The South End Landmark District Commission showed compassion to a homeowner on Tuesday night when he came before them with a proposal to rebuild his deck that was destroyed in a fire in 2016. The Commission unanimously allowed him to rebuild the deck as-is, even though it does not completely comply with the current guidelines.
Michael Gauthier, owner of 73 Rutland St., Unit 5, told the Commission that there was a “serious fire” on September 13, 2016 that destroyed his deck and apartment. The fire began on the abutting roof and spread to Gauthier’s apartment.
Gauthier said that he is asking for approval to rebuild the pre-existing roof-deck using the same materials, elevation, and dimensions as the deck that was destroyed. He said the deck originally had a red cedar railing, but the new one would have a black metal railing that is preferred by the Commission.
Gauthier said that this project appeared before the Zoning Board of Appeal in November of last year, and they determined that the deck “doesn’t alter, relocate, or enlarge prior roof deck in any manner,” according to Gauthier.
A PowerPoint presentation made by Gauthier at the Landmarks hearing on Tuesday states that there is “support from Mayor’s Office of Neighborhood Services and the City Councilor Ed Flynn; no opposition voiced or filed to date.”
The proposed deck would be visible from a public way, but “every effort will be made to build the deck platform and railing to the minimum height required by Code to minimize view from public way,” the presentation reads.
Commissioner John Freeman said that since this deck is to be rebuilt, it comes under the new regulations, not the ones from 1987. He told Gauthier that he needs to make the deck less visible if he wants it approved.
Commissioner Catherine Hunt agreed that it “would be helpful to get a little bit of reduction in visibility,” but she also showed sympathy for Gauthier’s situation.
“I’ve been displaced for two and a half years and I just want what I had,” Gauthier said.
“We’re totally sympathetic,” Freeman responded, but he stuck by his statement that the regulations require that roof-decks are not visible from a public way.
Commissioner Peter Sanborn tried to offer a compromise by asking if the deck could be slid back without decreasing the size, but Gauthier said that there is nowhere else for it to go as there is no more flat surface on the roof behind the deck.
“I move that we accept the application as-is, and it’s only because this fire destroyed his property,” Hunt said. “It’s not a case where someone tore down the deck and wants to rebuild it. This gentleman lost it through no fault of his own.”
“We support the homeowner here,” said several gentlemen in the audience. The Commission unanimously voted to allow Gauthier to rebuild his roof deck as it was before the fire.
439-441 TREMONT ST.
The outdated signs for the Masa restaurant on Tremont Street are about to get a face lift. Mark Conserva of Metro Sign Awning came before the Commission to propose the new signs. The proposed signs for the marquee have a red background with black lettering that says “Masa” with “Latin Kitchen and Tequila Bar” underneath. There is also an existing blade sign that would be changed to read the same thing, and is proposed to be internally illuminated.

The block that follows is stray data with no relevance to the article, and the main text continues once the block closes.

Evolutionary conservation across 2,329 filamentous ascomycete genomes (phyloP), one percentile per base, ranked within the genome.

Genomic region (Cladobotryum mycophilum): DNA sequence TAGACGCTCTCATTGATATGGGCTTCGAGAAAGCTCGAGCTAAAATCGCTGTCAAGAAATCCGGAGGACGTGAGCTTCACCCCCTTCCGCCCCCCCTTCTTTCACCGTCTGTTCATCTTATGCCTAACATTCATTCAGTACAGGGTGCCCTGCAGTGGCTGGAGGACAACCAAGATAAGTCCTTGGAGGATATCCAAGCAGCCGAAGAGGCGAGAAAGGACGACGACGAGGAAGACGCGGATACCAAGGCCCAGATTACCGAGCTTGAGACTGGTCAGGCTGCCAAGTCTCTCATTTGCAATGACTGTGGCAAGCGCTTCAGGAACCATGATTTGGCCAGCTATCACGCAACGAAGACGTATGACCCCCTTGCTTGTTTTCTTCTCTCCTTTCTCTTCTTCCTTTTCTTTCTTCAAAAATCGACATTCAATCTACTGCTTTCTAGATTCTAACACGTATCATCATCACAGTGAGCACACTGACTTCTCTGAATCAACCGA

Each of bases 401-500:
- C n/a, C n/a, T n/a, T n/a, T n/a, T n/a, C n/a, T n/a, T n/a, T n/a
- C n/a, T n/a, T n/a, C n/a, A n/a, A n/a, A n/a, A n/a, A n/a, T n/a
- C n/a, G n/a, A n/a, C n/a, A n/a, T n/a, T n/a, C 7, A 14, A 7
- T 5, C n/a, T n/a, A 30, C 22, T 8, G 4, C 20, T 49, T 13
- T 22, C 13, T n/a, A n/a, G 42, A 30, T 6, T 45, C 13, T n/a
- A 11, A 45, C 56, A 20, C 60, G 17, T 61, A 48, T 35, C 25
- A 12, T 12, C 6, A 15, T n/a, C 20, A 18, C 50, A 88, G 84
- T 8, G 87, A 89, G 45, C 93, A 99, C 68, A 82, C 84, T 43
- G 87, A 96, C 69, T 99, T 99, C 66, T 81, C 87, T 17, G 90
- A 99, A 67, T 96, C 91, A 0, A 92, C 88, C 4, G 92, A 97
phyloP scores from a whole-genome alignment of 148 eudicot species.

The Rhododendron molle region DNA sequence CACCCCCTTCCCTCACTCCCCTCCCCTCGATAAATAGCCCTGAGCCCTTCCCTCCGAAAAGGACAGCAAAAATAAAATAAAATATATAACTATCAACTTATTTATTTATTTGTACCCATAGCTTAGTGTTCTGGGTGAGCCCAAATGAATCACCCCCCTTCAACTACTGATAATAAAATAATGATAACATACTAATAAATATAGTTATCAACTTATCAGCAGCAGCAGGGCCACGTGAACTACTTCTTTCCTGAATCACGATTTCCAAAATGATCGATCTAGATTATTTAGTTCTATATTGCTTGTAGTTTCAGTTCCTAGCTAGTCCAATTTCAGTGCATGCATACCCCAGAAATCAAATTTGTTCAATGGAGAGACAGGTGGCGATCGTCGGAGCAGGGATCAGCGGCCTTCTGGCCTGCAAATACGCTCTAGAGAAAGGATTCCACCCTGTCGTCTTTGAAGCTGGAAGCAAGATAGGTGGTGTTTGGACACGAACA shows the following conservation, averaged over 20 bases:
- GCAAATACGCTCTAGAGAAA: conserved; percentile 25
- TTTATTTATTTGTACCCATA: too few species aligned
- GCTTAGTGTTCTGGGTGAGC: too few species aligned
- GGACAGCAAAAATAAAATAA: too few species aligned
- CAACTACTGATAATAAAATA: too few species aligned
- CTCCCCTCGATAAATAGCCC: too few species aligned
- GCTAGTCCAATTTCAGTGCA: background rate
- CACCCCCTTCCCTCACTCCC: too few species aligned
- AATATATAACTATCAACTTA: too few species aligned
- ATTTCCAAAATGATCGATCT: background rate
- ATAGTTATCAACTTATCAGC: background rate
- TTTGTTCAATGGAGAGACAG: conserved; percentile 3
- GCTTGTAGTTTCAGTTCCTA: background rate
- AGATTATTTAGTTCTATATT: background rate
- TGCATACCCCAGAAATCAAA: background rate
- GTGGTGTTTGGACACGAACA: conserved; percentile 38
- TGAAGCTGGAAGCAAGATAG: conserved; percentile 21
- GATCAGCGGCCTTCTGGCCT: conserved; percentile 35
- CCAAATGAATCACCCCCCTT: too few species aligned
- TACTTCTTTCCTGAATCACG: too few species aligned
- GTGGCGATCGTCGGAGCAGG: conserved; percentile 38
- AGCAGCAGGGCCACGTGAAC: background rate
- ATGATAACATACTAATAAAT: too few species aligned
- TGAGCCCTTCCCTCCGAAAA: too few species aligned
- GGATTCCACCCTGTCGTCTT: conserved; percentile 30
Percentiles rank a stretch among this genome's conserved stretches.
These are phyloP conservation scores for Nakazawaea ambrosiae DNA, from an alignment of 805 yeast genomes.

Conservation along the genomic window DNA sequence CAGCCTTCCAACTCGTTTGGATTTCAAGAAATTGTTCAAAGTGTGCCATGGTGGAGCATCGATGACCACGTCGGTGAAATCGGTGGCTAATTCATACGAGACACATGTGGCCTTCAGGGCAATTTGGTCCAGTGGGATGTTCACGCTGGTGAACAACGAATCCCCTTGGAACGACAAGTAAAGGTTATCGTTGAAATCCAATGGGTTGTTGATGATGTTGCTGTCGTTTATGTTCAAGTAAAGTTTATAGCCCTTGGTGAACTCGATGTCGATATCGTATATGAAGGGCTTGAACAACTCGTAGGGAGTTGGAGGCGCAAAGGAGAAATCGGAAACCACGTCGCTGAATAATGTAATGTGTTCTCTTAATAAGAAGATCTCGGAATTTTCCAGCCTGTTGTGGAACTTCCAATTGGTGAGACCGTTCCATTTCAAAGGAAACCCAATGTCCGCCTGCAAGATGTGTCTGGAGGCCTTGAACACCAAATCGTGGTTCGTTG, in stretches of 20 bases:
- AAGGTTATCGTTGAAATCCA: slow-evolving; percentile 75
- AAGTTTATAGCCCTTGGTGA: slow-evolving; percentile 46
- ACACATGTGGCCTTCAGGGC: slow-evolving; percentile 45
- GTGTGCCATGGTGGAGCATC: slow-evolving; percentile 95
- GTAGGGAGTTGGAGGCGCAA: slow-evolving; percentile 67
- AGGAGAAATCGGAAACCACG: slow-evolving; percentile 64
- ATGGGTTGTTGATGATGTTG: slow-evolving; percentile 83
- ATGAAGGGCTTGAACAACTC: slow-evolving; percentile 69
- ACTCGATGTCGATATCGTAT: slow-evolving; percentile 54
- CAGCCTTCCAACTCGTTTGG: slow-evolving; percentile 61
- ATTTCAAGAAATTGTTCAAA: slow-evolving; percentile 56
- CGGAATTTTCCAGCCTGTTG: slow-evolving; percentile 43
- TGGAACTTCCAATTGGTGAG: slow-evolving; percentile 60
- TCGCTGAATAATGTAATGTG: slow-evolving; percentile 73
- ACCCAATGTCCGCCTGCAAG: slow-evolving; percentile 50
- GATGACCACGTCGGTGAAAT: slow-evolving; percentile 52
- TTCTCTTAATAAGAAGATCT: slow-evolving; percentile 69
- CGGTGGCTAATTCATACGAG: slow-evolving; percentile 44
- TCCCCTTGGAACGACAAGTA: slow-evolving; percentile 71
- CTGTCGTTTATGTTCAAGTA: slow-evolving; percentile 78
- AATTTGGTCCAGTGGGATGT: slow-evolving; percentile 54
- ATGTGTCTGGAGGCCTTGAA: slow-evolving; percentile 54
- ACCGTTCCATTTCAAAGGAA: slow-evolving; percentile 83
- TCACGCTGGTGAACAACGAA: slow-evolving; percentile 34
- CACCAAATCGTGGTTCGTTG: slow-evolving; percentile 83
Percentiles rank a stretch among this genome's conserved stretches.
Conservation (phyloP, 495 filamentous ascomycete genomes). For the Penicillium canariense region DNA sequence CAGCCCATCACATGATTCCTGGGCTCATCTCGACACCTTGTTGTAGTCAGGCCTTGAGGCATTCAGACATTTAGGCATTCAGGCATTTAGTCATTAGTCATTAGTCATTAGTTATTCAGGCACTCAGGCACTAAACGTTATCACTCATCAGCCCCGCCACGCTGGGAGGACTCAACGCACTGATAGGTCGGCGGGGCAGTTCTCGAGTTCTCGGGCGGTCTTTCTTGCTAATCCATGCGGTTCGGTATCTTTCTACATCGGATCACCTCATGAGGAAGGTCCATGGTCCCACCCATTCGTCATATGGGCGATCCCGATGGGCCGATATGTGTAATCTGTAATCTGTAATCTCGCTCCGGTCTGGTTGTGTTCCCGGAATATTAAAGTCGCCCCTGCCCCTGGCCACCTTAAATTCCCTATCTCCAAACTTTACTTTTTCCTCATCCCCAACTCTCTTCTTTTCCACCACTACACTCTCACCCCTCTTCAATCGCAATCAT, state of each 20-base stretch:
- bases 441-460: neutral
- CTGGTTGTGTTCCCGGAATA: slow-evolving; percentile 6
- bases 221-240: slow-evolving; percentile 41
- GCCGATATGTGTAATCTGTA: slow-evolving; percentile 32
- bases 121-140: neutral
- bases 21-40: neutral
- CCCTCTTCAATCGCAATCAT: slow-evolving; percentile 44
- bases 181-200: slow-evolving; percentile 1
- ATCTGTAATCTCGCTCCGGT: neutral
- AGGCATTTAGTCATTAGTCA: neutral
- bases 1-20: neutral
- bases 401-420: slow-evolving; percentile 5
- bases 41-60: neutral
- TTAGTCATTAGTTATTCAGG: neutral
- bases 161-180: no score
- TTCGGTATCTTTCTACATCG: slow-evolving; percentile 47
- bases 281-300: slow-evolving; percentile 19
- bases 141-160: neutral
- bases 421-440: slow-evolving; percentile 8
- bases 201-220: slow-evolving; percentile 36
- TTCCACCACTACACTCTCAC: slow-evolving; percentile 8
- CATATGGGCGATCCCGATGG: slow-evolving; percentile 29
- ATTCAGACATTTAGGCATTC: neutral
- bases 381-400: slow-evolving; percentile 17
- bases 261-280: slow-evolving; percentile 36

Commissioner John Freeman said that internally illuminated signs are not allowed in the district, but “if It’s reflected like a halo sign it is allowed,” he said.
The applicants said that there is a wire to the existing blade sign, but it does not light up. Conserva said that the framing of the new sign would remain the same; it would just be filled with the new logo.
Freeman added that the proposed signs are “much nicer” than the previous signs, which feature an outdated yellow and coral logo on a white background.
“I personally think maybe the signage is overdone here,” said Commissioner Peter Sanborn. Hunt agreed with hum, saying that “I just worry that it’s too much.”
Staff preservationist Nick Armata said that the purpose of the blade sign is to advertise the restaurant to people traveling north and south, while the marquee advertises to people coming towards the building. He wondered if signs on either side of the center sign of the marquee were needed.
One of the applicants stated that she wanted to draw people in who were walking up and down Tremont St. with the marquee sides.
Catherine Hunt suggested that the lettering on the sides of the marquee be smaller than the one in the middle. The South End Landmark District Commission guidelines state that “Trade-marks will be limited to approximately 25 percent of the total allowable sign area.”
“Given the regulations I think it’s okay to ask for that,” Hunt said.
The Commission agreed to approve everything except the marquee, which will be sent to staff. Staff will then consult with the Commission and report back to the applicant; there is no need for them to come back before the Commission. They told the applicants that the “size of the sides is what’s in question here.” Overall, the Commission really liked the signs, and look forward to coming to a compromise on the size of the lettering on the sides of the marquee.